Esri Reviews

Updated July 8, 2015
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Esri President Jack Dangermond
Jack Dangermond
32 Ratings

Pros
  • Provides a great work life balance (in 15 reviews)

  • great benefits --- essentially free healthcare (in 17 reviews)

Cons
  • No career path and no support from HR to find one (in 18 reviews)

  • very limited personal career growth (in 13 reviews)

More Pros and Cons

36 Employee Reviews

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  1. Helpful (10)

    Don't be fooled and desperate...company culture is chaotic!

    • Work/Life Balance
    • Culture & Values
    • Career Opportunities
    • Comp & Benefits
    • Senior Management
    Current Employee - Manager
    Current Employee - Manager

    I have been working at Esri full-time (More than 10 years)

    Doesn't Recommend
    Negative Outlook
    Disapproves of CEO
    Doesn't Recommend
    Negative Outlook
    Disapproves of CEO

    Pros

    Pretty campus with lots of trees, landscaping, lawns, and ponds with expensive fish in the desert! Not drought resistant and trees and branches fall on your car during high winds and storms. Public park next door with lots of homeless and transients hanging out BBQing. Paid holidays, sick time, no stocks, hourly pay only, and no overtime pay. Ok cafe and 1 Thai restaurant walking distance. One annual free Christmas breakfast. Use to be a simple decent small place to work for but times have changed drastically.

    Cons

    Hardworking people given more work, but there's no incentive. Lazy people just coast by and given less work. Is this ethical? If you accept the old school network culture, low pay, no daycare, no training or career growth opportunities and do the same position forever this is the ultimate place to end your career and retire here. If you want a better lifestyle and career path, turn around and walk away if you can. Lots of finger pointing down the pipeline when things fail due to lack of plans, responsibility, and ownership. Team communication is bad among management teams causing a breakdown in processes. Lots of politics. If you point out problematic processes to improve you have no back up, everyone turns away and ignores and you're on your own and told to keep quiet. Stop the outsourcing and keep the expertise in house to reduce the mistakes wasted time and money.

    Advice to Management

    Review your management process and allow new non Esri people to restructure the company. Change is good. Adapt new programs for employee retention and reward systems. Investing into your employees will return great benefits $$$. Give management funds for team building programs to increase a healthy professional productivity and raise morale. Stop the unwritten rules and policies excuse among departments, this confuses new employees.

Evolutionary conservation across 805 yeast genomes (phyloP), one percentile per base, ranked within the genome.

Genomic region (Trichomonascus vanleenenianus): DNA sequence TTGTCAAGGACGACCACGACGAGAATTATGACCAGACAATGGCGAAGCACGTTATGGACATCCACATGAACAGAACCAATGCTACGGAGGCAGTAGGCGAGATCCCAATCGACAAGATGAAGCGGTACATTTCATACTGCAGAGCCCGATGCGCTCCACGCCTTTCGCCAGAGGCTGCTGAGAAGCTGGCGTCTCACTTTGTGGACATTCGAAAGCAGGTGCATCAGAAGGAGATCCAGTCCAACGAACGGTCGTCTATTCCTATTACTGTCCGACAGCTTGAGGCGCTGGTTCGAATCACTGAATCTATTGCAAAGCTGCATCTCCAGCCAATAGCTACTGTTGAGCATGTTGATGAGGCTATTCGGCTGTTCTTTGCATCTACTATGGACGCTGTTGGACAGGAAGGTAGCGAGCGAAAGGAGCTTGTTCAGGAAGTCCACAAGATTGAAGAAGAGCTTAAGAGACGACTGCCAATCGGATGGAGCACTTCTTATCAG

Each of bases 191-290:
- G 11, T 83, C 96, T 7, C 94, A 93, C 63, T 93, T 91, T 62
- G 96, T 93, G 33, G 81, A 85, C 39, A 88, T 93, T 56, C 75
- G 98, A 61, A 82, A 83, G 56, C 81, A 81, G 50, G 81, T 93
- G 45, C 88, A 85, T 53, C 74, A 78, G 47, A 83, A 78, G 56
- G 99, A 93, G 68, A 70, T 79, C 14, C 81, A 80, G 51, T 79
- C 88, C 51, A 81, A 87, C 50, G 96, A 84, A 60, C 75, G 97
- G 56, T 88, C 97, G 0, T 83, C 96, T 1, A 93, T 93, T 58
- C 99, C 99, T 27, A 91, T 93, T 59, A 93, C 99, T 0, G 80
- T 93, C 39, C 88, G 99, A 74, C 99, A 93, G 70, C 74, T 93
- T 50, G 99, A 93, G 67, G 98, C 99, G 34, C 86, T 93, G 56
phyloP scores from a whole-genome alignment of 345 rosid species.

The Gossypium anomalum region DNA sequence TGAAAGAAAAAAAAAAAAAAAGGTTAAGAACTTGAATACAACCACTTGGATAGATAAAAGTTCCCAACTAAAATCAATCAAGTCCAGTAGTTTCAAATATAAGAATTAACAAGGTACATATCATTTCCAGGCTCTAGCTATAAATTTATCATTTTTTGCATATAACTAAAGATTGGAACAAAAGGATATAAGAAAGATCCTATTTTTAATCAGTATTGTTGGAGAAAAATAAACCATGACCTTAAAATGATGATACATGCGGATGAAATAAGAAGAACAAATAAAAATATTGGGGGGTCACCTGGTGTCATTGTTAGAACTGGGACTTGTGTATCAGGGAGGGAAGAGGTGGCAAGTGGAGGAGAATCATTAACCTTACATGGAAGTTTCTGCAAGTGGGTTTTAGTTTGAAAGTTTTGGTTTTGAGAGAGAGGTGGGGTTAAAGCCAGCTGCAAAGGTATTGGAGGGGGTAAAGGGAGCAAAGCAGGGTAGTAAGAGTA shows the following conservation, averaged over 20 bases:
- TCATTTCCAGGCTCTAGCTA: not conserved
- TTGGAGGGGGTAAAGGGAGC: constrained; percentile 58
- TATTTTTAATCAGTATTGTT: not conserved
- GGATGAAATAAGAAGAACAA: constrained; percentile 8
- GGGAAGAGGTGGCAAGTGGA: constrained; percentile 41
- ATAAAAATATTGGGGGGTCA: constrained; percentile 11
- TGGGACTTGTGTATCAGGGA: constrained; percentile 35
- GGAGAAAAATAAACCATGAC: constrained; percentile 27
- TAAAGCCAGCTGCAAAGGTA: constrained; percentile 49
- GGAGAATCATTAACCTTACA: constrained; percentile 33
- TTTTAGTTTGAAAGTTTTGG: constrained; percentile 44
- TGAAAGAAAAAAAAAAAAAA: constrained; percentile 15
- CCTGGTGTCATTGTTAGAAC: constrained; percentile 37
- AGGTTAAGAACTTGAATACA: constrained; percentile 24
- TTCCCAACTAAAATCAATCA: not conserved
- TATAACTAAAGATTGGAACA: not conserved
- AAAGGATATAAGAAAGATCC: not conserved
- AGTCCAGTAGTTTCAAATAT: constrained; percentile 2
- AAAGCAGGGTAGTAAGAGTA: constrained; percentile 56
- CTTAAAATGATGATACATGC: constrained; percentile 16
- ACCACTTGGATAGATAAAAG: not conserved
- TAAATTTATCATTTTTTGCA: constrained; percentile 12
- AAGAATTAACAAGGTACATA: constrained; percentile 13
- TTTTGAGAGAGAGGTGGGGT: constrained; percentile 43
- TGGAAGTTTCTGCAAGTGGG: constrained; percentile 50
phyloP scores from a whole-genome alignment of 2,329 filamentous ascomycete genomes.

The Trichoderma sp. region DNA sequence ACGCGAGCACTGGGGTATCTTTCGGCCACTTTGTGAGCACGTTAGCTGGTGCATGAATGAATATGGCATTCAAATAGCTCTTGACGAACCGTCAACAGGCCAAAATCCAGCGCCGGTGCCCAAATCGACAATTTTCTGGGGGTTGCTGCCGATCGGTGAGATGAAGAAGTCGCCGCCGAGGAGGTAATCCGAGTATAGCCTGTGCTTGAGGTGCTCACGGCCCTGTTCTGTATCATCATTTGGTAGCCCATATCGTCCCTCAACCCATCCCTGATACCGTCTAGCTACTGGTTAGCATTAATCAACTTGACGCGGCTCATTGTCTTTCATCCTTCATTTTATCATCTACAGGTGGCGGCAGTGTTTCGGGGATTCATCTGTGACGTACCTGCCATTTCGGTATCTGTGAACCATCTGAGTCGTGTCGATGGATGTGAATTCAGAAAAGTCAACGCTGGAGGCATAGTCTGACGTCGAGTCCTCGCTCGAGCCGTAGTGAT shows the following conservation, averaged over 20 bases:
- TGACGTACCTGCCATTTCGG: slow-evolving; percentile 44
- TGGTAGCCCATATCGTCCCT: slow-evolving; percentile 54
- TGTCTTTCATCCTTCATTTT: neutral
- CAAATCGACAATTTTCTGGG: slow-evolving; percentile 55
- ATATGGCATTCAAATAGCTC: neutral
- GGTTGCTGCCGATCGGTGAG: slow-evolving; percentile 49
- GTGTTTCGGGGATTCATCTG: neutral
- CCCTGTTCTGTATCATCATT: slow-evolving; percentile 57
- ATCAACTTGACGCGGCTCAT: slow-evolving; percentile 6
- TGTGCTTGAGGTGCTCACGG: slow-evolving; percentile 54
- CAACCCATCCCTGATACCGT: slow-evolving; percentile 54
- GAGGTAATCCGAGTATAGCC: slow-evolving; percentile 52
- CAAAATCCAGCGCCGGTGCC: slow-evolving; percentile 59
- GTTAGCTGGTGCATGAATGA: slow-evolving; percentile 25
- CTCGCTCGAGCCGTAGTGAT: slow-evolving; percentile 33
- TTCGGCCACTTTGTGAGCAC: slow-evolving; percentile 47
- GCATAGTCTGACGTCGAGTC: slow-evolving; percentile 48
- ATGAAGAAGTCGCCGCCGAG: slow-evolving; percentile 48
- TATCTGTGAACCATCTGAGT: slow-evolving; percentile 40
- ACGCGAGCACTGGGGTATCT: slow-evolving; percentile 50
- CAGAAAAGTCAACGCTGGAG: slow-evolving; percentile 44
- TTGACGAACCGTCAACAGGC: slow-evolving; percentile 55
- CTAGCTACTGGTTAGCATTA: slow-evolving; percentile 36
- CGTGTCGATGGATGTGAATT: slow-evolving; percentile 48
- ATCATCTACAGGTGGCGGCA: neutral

2. Helpful (8)

    Behind the times...not very innovative.

    • Work/Life Balance
    • Culture & Values
    • Career Opportunities
    • Comp & Benefits
    • Senior Management
    Current Employee - Anonymous Employee
    Current Employee - Anonymous Employee

    I have been working at Esri full-time (Less than a year)

    Doesn't Recommend
    Negative Outlook
    Doesn't Recommend
    Negative Outlook

    Pros

    You will feel smart due to the lack of technologies being used. Quiet old town. Free parking with cafe on site and post office nearby. New buildings and renovations, but can do without. Lack of mgmt. ownership with weird slow processes in place, if you go with the flow you won't get frustrated. Paid by the hour.

    Cons

    Too much micro-management, very low raises if any, no stocks, small benefits, management doesn't care how hard employees work, mgmt are not true managers and promoted through "old school boys" network. Hardly any minorities in management, especially women. No reward system for employees. Promotions seem to be based on length of time, not skill set. Network systems are so slow and outdated. If you work more than 10 hours, they ask you not to work that long, but they give more work with the same deadlines and resources....go figure, not possible.

    Advice to Management

    Empower your employees and reward them with better pay and benefits, not your management. Employees are working hard with tighter deadlines, more products, and less people. So or later people will be or are already burnt out and you will lose talented people.

    Esri Response

    Jul 2, 2015 – Human Resources

    It concerns us that in the short amount of time you’ve been employed here, you’re having these frustrations. To address a few of your comments … employees and dependents receive full health benefits ... More